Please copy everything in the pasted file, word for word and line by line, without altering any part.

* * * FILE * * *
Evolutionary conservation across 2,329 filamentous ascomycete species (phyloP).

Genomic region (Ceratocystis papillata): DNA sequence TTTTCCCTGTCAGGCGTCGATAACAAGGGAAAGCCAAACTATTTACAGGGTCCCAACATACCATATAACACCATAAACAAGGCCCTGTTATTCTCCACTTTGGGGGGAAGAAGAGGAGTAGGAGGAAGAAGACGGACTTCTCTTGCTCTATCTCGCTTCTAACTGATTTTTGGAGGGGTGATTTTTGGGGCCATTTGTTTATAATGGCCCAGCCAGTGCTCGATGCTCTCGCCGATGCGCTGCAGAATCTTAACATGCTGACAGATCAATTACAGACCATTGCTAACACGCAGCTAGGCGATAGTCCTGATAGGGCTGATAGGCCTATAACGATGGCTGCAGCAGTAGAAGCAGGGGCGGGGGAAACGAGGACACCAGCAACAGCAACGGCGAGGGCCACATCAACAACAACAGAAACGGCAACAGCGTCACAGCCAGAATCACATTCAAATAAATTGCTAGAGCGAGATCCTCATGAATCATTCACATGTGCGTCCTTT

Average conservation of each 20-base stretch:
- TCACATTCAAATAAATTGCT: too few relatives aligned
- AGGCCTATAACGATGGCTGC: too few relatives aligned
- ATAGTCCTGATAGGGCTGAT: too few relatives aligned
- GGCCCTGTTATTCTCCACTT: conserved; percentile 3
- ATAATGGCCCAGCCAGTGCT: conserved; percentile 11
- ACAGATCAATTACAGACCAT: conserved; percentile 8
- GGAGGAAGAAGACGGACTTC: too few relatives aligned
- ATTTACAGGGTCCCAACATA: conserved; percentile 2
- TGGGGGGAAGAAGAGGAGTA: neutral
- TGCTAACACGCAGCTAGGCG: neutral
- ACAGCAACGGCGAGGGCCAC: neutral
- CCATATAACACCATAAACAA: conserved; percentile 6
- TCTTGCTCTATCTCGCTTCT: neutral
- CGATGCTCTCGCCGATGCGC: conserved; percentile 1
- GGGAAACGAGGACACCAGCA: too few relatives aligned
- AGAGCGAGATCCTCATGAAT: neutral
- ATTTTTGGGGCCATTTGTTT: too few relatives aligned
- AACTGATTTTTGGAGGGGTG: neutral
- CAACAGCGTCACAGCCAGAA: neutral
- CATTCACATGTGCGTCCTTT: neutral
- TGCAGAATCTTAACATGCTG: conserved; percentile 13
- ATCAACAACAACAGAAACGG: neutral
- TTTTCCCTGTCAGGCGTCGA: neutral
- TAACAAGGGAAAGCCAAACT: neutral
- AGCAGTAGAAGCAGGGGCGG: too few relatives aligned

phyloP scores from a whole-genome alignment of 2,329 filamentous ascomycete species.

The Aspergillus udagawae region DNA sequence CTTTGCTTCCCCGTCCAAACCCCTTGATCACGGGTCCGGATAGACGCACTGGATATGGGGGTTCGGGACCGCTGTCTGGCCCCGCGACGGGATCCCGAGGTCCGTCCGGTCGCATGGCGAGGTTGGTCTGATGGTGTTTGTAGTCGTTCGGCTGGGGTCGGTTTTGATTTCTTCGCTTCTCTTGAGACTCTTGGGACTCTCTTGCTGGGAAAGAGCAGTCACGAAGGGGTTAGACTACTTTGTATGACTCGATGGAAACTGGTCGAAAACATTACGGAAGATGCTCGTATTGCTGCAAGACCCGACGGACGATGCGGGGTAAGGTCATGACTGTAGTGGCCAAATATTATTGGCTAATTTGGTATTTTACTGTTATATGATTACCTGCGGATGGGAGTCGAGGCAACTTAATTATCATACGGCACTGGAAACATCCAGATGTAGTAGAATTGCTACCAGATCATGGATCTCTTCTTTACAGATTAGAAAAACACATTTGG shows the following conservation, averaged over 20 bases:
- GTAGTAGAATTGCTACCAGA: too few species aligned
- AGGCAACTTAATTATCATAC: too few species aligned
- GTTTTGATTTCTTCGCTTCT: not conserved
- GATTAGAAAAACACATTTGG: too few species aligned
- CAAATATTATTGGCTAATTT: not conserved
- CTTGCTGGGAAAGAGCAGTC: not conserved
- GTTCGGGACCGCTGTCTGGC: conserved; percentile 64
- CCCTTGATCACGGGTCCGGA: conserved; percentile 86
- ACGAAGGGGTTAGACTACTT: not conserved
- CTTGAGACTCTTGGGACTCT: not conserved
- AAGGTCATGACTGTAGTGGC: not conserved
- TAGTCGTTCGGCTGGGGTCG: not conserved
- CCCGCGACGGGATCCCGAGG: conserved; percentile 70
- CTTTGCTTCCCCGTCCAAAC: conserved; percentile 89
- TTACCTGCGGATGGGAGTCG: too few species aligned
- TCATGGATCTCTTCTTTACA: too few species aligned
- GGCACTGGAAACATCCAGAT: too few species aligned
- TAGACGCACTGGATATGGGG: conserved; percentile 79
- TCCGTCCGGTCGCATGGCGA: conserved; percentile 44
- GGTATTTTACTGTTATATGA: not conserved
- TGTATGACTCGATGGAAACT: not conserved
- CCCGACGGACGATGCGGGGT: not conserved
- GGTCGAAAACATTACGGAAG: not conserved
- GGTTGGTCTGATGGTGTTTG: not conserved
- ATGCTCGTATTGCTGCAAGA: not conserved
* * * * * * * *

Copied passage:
Evolutionary conservation across 2,329 filamentous ascomycete species (phyloP).

Genomic region (Ceratocystis papillata): DNA sequence TTTTCCCTGTCAGGCGTCGATAACAAGGGAAAGCCAAACTATTTACAGGGTCCCAACATACCATATAACACCATAAACAAGGCCCTGTTATTCTCCACTTTGGGGGGAAGAAGAGGAGTAGGAGGAAGAAGACGGACTTCTCTTGCTCTATCTCGCTTCTAACTGATTTTTGGAGGGGTGATTTTTGGGGCCATTTGTTTATAATGGCCCAGCCAGTGCTCGATGCTCTCGCCGATGCGCTGCAGAATCTTAACATGCTGACAGATCAATTACAGACCATTGCTAACACGCAGCTAGGCGATAGTCCTGATAGGGCTGATAGGCCTATAACGATGGCTGCAGCAGTAGAAGCAGGGGCGGGGGAAACGAGGACACCAGCAACAGCAACGGCGAGGGCCACATCAACAACAACAGAAACGGCAACAGCGTCACAGCCAGAATCACATTCAAATAAATTGCTAGAGCGAGATCCTCATGAATCATTCACATGTGCGTCCTTT

Average conservation of each 20-base stretch:
- TCACATTCAAATAAATTGCT: too few relatives aligned
- AGGCCTATAACGATGGCTGC: too few relatives aligned
- ATAGTCCTGATAGGGCTGAT: too few relatives aligned
- GGCCCTGTTATTCTCCACTT: conserved; percentile 3
- ATAATGGCCCAGCCAGTGCT: conserved; percentile 11
- ACAGATCAATTACAGACCAT: conserved; percentile 8
- GGAGGAAGAAGACGGACTTC: too few relatives aligned
- ATTTACAGGGTCCCAACATA: conserved; percentile 2
- TGGGGGGAAGAAGAGGAGTA: neutral
- TGCTAACACGCAGCTAGGCG: neutral
- ACAGCAACGGCGAGGGCCAC: neutral
- CCATATAACACCATAAACAA: conserved; percentile 6
- TCTTGCTCTATCTCGCTTCT: neutral
- CGATGCTCTCGCCGATGCGC: conserved; percentile 1
- GGGAAACGAGGACACCAGCA: too few relatives aligned
- AGAGCGAGATCCTCATGAAT: neutral
- ATTTTTGGGGCCATTTGTTT: too few relatives aligned
- AACTGATTTTTGGAGGGGTG: neutral
- CAACAGCGTCACAGCCAGAA: neutral
- CATTCACATGTGCGTCCTTT: neutral
- TGCAGAATCTTAACATGCTG: conserved; percentile 13
- ATCAACAACAACAGAAACGG: neutral
- TTTTCCCTGTCAGGCGTCGA: neutral
- TAACAAGGGAAAGCCAAACT: neutral
- AGCAGTAGAAGCAGGGGCGG: too few relatives aligned

phyloP scores from a whole-genome alignment of 2,329 filamentous ascomycete species.

The Aspergillus udagawae region DNA sequence CTTTGCTTCCCCGTCCAAACCCCTTGATCACGGGTCCGGATAGACGCACTGGATATGGGGGTTCGGGACCGCTGTCTGGCCCCGCGACGGGATCCCGAGGTCCGTCCGGTCGCATGGCGAGGTTGGTCTGATGGTGTTTGTAGTCGTTCGGCTGGGGTCGGTTTTGATTTCTTCGCTTCTCTTGAGACTCTTGGGACTCTCTTGCTGGGAAAGAGCAGTCACGAAGGGGTTAGACTACTTTGTATGACTCGATGGAAACTGGTCGAAAACATTACGGAAGATGCTCGTATTGCTGCAAGACCCGACGGACGATGCGGGGTAAGGTCATGACTGTAGTGGCCAAATATTATTGGCTAATTTGGTATTTTACTGTTATATGATTACCTGCGGATGGGAGTCGAGGCAACTTAATTATCATACGGCACTGGAAACATCCAGATGTAGTAGAATTGCTACCAGATCATGGATCTCTTCTTTACAGATTAGAAAAACACATTTGG shows the following conservation, averaged over 20 bases:
- GTAGTAGAATTGCTACCAGA: too few species aligned
- AGGCAACTTAATTATCATAC: too few species aligned
- GTTTTGATTTCTTCGCTTCT: not conserved
- GATTAGAAAAACACATTTGG: too few species aligned
- CAAATATTATTGGCTAATTT: not conserved
- CTTGCTGGGAAAGAGCAGTC: not conserved
- GTTCGGGACCGCTGTCTGGC: conserved; percentile 64
- CCCTTGATCACGGGTCCGGA: conserved; percentile 86
- ACGAAGGGGTTAGACTACTT: not conserved
- CTTGAGACTCTTGGGACTCT: not conserved
- AAGGTCATGACTGTAGTGGC: not conserved
- TAGTCGTTCGGCTGGGGTCG: not conserved
- CCCGCGACGGGATCCCGAGG: conserved; percentile 70
- CTTTGCTTCCCCGTCCAAAC: conserved; percentile 89
- TTACCTGCGGATGGGAGTCG: too few species aligned
- TCATGGATCTCTTCTTTACA: too few species aligned
- GGCACTGGAAACATCCAGAT: too few species aligned
- TAGACGCACTGGATATGGGG: conserved; percentile 79
- TCCGTCCGGTCGCATGGCGA: conserved; percentile 44
- GGTATTTTACTGTTATATGA: not conserved
- TGTATGACTCGATGGAAACT: not conserved
- CCCGACGGACGATGCGGGGT: not conserved
- GGTCGAAAACATTACGGAAG: not conserved
- GGTTGGTCTGATGGTGTTTG: not conserved
- ATGCTCGTATTGCTGCAAGA: not conserved